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Electric Last Mile Solutions Inc. plans to liquidate through a Chapter 7 bankruptcy process, a decision that comes almost one year after the electric vehicle startup went public and just four months after its CEO and chairman resigned.
The Troy, Mich.-based company said in a statement late June 12 that its board and interim CEO, Shauna McIntyre, decided to liquidate after a review of Electric Last Mile’s products and plans turned up no better option for stockholders, creditors and other interested parties.
Electric Last Mile’s stock plunged 55% in premarket trading June 13 to 23 cents a share as of 7:11 a.m. in New York. It was down 93% so far this year as of the close of trading last week.
The filing will make Electric Last Mile the first of the EV startups that merged with special purpose acquisition companies to go out of business amid the recent market slump. On May 27, the company had warned it might run out of cash this month.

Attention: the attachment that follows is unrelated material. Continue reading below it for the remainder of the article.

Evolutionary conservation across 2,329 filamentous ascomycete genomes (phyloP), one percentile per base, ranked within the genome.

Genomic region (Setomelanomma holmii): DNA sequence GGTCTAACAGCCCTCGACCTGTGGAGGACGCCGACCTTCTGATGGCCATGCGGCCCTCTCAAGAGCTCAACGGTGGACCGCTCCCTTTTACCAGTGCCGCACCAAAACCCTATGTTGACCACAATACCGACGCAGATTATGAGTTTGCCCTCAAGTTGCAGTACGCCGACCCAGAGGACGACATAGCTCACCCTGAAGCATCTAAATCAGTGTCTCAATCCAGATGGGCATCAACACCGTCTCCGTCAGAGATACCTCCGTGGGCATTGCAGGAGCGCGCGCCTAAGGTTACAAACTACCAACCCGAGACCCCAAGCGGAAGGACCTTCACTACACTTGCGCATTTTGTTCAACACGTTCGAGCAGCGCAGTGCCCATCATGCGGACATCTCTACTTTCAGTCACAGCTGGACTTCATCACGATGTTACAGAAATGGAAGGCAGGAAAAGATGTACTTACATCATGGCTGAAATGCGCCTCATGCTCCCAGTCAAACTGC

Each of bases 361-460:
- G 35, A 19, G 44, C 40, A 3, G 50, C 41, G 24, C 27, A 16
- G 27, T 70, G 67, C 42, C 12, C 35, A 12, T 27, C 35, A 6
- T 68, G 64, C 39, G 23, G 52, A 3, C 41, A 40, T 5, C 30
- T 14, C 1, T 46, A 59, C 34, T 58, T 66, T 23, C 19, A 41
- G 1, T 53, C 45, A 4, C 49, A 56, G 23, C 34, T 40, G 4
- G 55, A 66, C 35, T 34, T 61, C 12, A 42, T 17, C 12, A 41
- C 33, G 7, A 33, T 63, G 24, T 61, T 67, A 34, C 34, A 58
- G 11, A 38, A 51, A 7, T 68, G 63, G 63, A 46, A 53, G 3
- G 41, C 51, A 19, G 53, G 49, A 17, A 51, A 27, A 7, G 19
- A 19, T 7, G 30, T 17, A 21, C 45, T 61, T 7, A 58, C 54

Founders James Taylor and Jason Luo had planned to import electric delivery vans from China and assemble them at a former General Motors Hummer factory in Mishawaka, Ind. Both resigned in early February after Electric Last Mile accused them of making improper stock purchases just before the company announced the SPAC merger in December 2020. The company listed on the Nasdaq in late June 2021 in a SPAC transaction that netted it about $379 million.
“I’m very disappointed by this outcome because our ELMS team demonstrated incredible determination to get our electric vans ready to meet the critical need for clean, connected vehicles that reduce carbon emissions from ground transportation,” McIntyre said in the statement. “Unfortunately, there were too many obstacles for us to overcome in the short amount of time available to us.”
Taylor, a former GM executive who once ran the Hummer brand, had served as CEO while Luo, a former CEO of Ford China, was chairman. The company’s market value had been as high as $1.4 billion shortly after it started trading, based on closing prices.
Electric Last Mile has struggled since the shakeup. Just one week after Taylor and Luo resigned, the startup’s auditor — BDO LLP — also quit. Electric Last Mile has operated without an auditor since then and has yet to file its annual report for 2021 and its financial results for the first quarter of 2022, leaving it out of compliance with Nasdaq listing rules.
The company cut 24% of its workforce in March and disclosed that it was under investigation by the U.S. Securities and Exchange Commission. All of these troubles combined “made it extremely challenging to secure a new auditor and attract additional funding,” the company said late June 12.